Catherine Fieschi, Executive Director of Counterpoint, sees signs of a new force in French politics as Emmanuel Macron has found a formula that appeals to voters from different ends of the spectrum.
As French voters hurtle towards the 23 April and the first round of the French presidential election, the threat from the right wing populist Marine Le Pen on the one hand, and a campaign marred by the unstoppable corruption investigation against the mainstream right’s candidate François Fillon on the other, have conspired to create a kind of disheveled fever pitch: 80 per cent of French voters say they are ‘extremely interested’ in the campaign. Yet only 60 per cent have definitely made up their mind as to who they will vote for. This close to round one, it is unprecedented.
This year’s cycle of elections (first for the presidency, and then a few short weeks later, for the national assembly in June), are seen as a make or break moment: an opportunity fraught with danger. For many it is a chance for France to regain some vitality in both economic and social terms. But it is also seen as a bend in the road; the main candidates each have a distinct programme, all of them offering different kinds of ‘breaks’– ranging from Le Pen’s nationalist break with the EU, to ‘Thatcher lite’ economic liberalism on the part of the damaged Fillon, with shades of Macron’s liberal social democracy in the middle. As for the traditional left, both candidates offer a mix of environmental commitment and traditional keynesian approaches.
Corruption scandals aside, what has most focused media and foreign attention has been the ever-growing support for Marine Le Pen – will she precipitate France into Frexit? Will there be a continuation of what has been perceived as a populist ‘domino effect’? A close second to this top story, has been the focus on relative newcomer Emmanuel Macron – François Hollande’s youthful finance minister, who quit his job last summer to start his political movement En Marche! (Let’s Go!) and then threw his hat in the ring for the race to the presidency, only to become Le Pen’s most likely opponent in the second round on 7 May. Credited, as I write, with roughly 25 per cent of the vote, he is seen as the only one able to beat the leader of the FN given his capacity to mobilise a critical mass of voters from both sides of the spectrum—less traditional socialist with a liberal bend, and voters of the soft centre right, who have nowhere else to go. Polls credit him with 65 per cent of the vote (against 35 per cent for Le Pen) if he makes it into the second round. And so his story has become that of the ‘default’ candidate.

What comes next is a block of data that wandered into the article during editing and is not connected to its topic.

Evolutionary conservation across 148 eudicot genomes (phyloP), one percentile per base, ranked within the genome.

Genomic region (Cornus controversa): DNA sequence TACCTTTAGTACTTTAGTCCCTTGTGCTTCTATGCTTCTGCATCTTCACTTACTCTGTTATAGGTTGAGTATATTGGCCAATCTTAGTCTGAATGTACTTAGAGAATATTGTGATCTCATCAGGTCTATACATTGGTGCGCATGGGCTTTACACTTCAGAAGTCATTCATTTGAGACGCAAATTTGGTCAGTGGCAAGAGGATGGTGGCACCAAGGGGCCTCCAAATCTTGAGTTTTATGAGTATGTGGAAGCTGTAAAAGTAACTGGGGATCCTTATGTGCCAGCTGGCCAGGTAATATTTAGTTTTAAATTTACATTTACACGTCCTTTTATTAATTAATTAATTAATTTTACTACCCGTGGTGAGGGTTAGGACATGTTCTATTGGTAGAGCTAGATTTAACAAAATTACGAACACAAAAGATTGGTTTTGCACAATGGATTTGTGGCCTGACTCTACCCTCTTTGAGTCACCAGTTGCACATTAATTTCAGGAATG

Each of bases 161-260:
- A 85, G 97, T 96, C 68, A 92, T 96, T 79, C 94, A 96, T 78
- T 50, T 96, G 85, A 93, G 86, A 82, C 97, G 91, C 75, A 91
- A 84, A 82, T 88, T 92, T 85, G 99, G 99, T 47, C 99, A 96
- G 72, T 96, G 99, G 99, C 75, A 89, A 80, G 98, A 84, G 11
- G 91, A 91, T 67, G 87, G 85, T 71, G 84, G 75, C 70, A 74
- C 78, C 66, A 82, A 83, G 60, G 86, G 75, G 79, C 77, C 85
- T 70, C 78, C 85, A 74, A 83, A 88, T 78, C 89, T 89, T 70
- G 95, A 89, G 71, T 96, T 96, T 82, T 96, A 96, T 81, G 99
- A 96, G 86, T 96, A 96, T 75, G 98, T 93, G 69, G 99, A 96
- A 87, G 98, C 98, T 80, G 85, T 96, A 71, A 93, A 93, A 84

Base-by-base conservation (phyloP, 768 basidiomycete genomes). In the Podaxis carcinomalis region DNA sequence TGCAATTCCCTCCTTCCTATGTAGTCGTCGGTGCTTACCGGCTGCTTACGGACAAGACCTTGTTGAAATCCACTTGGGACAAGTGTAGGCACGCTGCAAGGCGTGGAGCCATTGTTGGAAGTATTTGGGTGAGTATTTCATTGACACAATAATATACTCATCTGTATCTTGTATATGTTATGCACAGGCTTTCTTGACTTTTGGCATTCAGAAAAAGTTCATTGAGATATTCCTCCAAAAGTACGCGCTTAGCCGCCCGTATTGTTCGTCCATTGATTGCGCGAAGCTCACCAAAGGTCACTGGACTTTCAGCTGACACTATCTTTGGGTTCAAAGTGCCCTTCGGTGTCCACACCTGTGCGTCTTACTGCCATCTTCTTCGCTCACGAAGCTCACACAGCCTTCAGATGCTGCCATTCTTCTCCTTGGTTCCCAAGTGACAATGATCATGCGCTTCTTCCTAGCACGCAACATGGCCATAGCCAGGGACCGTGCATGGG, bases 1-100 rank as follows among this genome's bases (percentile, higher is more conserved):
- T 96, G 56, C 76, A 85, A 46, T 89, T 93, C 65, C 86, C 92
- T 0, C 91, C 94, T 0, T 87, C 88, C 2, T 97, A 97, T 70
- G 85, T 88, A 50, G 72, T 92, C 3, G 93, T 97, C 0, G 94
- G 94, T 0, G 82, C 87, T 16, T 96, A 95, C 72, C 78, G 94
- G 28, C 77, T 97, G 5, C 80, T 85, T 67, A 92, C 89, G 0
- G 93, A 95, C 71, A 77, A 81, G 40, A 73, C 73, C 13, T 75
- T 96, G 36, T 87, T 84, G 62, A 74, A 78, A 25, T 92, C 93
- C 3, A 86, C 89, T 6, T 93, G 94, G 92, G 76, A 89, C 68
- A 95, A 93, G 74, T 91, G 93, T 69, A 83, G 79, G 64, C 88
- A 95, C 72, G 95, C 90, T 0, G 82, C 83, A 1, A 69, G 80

Although there is undoubtedly a measure of truth to this characterisation, this version misses out on some of the real enthusiasm that his movement has created: it misses out on the transformation of politics at the local level that En Marche has helped to usher in, by capitalising on a somewhat unsuspected appetite for involvement. Macron has talked of reform but without Fillon’s sledge-hammer approach to the role of the state. He has managed to conjure up a vision of a France capable of rewarding entrepreneurs without sacrificing protection. His words have been welcomed by younger voters (millennials in particular) for whom France’s political system seemed to offer nothing but the prospect of high taxes, low rewards, miles of red tape and the same old faces (most of whom were sent home in a series of bloody primaries). Decentralised but disciplined, grass-roots without being amateurish—the En Marche local organisers are neither the disaffected Italians of the Five Star Movement, nor the nostalgic youth (!) of Momentum, or Corbyn’s Labour party. While En Marche! has a decent presence online, its main strength is the combination of spontaneity (anyone could start a chapter anywhere in Europe and the call for candidates to the legislative elections were genuinely open) and its leader’s almost athletic approach to politics: he turns up. Again, and again.
Whether this will be enough to carry Macron through to the presidency, and most worryingly for some observers, to transform En Marche! into a political force powerful enough to garner a significant number of MPs, remains to be seen. But the movement has given voice to an ill-defined, but growing number of French people who are neither just activists, nor just voters and whose wish it is to participate as citizens of both France. And Europe.
This article was originally published in LGiU’s C’llr Magazine, April 2017.